While I do not know David Hayden personally, he is and has been for years an online friend. One time he even picked up a rare book in London and sent it my way. If he still has my address, I need to make sure I speak carefully here. Just kidding! I’ve admired him for a long time, and I was very excited to see his debut collection of short stories published last year by the great independent press Little Island Books. In a month, it will be published in the United States by the new and already esteemed by me press Transit Books.
I was excited for Hayden, yes, but also a bit worried that I might not enjoy the collection. Again, we don’t know each other personally, but I’m used to being able to share my thoughts on a book without worrying how the author might feel, and here I was worried. Well, not only did I love this collection of short stories, I’ve come to consider Hayden a genius of the short story, the paragraph, and the sentence. These are beautiful, precisely written stories that approach modern life from a unique and entirely appropriate perspective. And they contain some of the best sentences and paragraphs I’ve read in years. Yes, now I’m worried Hayden might think I’m about to turn into some importunate fanboy. Not to worry if you read this, though, sir: I can keep my appreciation and admiration at an appropriate level. And I do not believe I ever had your address.
Readers, if you haven’t had the opportunity to dig into any of these stories, allow me to introduce you to this strange and disorienting collection about a bewildering day-to-day existence among signs of impermanence. Its twenty stories are a wonderful mix of modernist crises of identity and contemporary malaise.
The first story, “Egress,” captured my attention right away.
Many years have passed since I stepped off the ledge.
I cleared my desk, and all that I wanted to keep was saved on a memory stick placed in my top pocket. Everything else — I deleted. I found a window that I could cut and cut again to make an opening through which I could step out onto a narrow ledge, and as I moved from there into the air I felt relief, a loss of weight. I began to observe the glittering skin of stone, the terracotta panels, smooth and grooved; the sheets of clean glass. My eye and mind moved with delight from the detail to the great mass of the building and back again. I felt joy to be outside forever.
I expected to be cold but the air was mild, the speed delicious, the freshness vast and edible. I remember looking up briefly to see my fellow directors staring with alarm through the boardroom window. All except Andrew who pinched his tie, smiled and waved.
As the man continues to fall, things change around him, the seasons come and go. It’s like “The Swimmer,” only darker, if you can believe it, and at the same time more hopeful, somewhat liberating. Perhaps we feel a bit like Andrew — we wave at someone who has gotten away, and not, it would seem, to death, but to a complete metaphysical escape from the doldrums of work.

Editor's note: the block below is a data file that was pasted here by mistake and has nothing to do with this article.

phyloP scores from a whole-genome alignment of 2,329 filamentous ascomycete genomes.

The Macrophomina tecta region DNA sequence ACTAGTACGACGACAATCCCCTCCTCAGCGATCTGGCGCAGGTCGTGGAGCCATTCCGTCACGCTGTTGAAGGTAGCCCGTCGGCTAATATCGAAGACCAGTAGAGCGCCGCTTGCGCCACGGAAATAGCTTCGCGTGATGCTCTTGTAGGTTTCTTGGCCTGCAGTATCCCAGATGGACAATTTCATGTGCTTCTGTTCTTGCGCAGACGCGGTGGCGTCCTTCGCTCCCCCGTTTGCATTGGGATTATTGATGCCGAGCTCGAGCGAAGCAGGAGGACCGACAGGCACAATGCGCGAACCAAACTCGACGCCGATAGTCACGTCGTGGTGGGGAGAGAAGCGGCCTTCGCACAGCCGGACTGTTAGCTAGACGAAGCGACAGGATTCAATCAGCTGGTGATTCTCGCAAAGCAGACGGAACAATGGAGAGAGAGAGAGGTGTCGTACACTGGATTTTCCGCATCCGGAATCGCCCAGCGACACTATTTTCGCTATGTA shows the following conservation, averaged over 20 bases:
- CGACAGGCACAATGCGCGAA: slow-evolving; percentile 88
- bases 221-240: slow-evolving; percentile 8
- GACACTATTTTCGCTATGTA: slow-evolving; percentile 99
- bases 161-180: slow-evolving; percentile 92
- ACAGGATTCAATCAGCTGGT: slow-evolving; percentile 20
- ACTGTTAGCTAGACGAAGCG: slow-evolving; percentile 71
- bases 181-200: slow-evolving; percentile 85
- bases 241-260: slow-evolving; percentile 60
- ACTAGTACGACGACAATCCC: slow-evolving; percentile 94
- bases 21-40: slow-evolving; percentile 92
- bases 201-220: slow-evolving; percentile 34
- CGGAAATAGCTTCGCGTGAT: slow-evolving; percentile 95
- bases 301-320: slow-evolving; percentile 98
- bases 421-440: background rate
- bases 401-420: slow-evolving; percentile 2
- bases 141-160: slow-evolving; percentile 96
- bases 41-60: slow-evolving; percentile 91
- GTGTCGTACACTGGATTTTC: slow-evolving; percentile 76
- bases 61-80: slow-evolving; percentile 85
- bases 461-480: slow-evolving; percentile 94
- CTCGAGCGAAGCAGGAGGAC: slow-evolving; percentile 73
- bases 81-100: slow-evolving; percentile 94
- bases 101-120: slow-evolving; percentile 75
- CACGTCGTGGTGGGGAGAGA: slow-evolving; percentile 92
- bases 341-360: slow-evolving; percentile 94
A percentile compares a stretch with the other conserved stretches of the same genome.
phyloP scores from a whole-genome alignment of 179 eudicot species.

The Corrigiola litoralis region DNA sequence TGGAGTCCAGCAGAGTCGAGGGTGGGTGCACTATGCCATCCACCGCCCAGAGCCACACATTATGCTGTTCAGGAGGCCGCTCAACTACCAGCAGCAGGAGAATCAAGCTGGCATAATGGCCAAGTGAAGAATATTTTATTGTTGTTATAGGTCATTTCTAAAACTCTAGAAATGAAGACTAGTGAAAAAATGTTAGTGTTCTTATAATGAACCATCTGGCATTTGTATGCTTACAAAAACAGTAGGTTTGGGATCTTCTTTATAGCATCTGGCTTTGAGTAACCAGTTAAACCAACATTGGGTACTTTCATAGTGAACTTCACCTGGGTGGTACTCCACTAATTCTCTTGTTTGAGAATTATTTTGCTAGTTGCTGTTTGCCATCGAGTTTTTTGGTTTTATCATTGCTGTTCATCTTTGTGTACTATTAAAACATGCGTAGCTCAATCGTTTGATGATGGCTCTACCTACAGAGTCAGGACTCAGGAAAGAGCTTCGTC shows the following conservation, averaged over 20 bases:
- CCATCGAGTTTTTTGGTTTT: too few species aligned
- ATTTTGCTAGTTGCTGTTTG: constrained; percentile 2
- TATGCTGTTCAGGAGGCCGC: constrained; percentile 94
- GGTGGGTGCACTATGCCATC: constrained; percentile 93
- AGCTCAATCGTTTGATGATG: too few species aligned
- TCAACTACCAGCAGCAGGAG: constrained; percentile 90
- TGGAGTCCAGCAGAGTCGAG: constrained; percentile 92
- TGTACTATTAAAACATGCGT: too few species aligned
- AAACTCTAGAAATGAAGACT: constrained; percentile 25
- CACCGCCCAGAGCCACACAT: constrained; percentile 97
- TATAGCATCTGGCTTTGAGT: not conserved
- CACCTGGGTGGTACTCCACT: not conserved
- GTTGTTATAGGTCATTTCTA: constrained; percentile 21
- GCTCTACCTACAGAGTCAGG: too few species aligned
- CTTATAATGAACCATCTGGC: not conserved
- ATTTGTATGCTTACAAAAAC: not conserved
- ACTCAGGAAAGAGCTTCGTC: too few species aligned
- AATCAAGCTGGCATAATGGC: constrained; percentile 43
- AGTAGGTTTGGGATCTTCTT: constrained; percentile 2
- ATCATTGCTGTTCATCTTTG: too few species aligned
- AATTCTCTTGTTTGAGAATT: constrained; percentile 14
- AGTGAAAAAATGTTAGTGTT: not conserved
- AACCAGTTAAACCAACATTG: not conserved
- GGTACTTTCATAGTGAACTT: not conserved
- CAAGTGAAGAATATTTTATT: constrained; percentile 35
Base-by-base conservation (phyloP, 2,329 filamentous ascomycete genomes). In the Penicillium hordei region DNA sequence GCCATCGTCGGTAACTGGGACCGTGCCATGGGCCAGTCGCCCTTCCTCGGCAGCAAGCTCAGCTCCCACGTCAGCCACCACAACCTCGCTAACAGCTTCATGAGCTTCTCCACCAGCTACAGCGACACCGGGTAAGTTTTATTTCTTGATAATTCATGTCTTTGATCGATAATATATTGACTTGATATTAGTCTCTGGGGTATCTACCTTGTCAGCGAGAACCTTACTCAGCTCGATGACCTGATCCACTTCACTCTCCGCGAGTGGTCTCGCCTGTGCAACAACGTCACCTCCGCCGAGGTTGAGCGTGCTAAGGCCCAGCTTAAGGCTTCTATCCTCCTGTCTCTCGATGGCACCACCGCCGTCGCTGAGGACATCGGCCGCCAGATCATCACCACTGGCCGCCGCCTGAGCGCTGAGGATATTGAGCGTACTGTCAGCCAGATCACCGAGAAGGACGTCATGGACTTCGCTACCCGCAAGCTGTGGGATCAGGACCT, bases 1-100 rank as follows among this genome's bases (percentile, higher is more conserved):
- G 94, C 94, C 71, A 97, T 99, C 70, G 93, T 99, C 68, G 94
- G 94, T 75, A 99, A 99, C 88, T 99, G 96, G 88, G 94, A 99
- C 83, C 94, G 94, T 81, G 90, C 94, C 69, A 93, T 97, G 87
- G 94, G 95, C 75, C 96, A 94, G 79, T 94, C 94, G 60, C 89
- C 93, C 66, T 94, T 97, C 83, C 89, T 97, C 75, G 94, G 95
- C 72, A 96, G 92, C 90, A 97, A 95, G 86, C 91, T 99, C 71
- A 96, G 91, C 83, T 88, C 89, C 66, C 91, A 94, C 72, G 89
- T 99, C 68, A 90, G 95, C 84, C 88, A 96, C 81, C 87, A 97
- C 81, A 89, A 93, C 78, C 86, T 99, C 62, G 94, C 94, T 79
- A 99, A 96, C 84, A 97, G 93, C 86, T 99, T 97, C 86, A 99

Not that all of the stories express an experience that brings “fresh delight.” In the next story, “The Auctioneer,” a man expresses hope, but it’s more difficult to read it as anything truly positive:
Everything is still, or maybe vibrating only a little. The moment is better than bearable and the sour odor of the dusty night suggest the decay of the world has stopped at last.
Phrases like “better than bearable,” perfect encapsulations of things I feel but cannot articulate, pepper the entire collection. These extend to entire paragraphs that open up the world a bit:
Books might well be the worst of the household ephemera: dry husks that, slab by slab, rise in great, whispering walls, entombing their owners. The essence of the book is another thing entirely, not the words as such but what lies beneath the words, that is what can set you free. That is why libraries are so important, as long as one does not linger too long in them.
Hayden digs deeply into the multitude of quietly terrifying moments in a day. Some moments are more terrifying than others, such as a patricide in “Leckerdam of the Golden Hand,” told from the perspective of the murdered father: “My name is Leckerdam and this is how my children killed me.” Leckerdam has it coming, we see, in the even more terrifying (but still deadpan yet poetic voice of Leckerdam):
On Liotta’s sixth birthday I tired of her as she was — happy, celebrating, being celebrated — and with my golden hand I took a hot coal from the fire and pressed it to her forehead. She screamed, of course; she has always had a beautiful voice. The scorch was deep and left a wound that never quite healed, that wept continually — unlike her eyes, which never shed another tear.
These stories are dreams and nightmares, explorations of inner terrors, the things we feel when we’re drifting to sleep, losing control. I recently did a podcast on the stories of Sigizmund Krzhizhanovsky, which call to mind Kafka, Beckett, and Borges — this is where Hayden is in Darker With the Lights On, and it’s fantastic, weird, too real.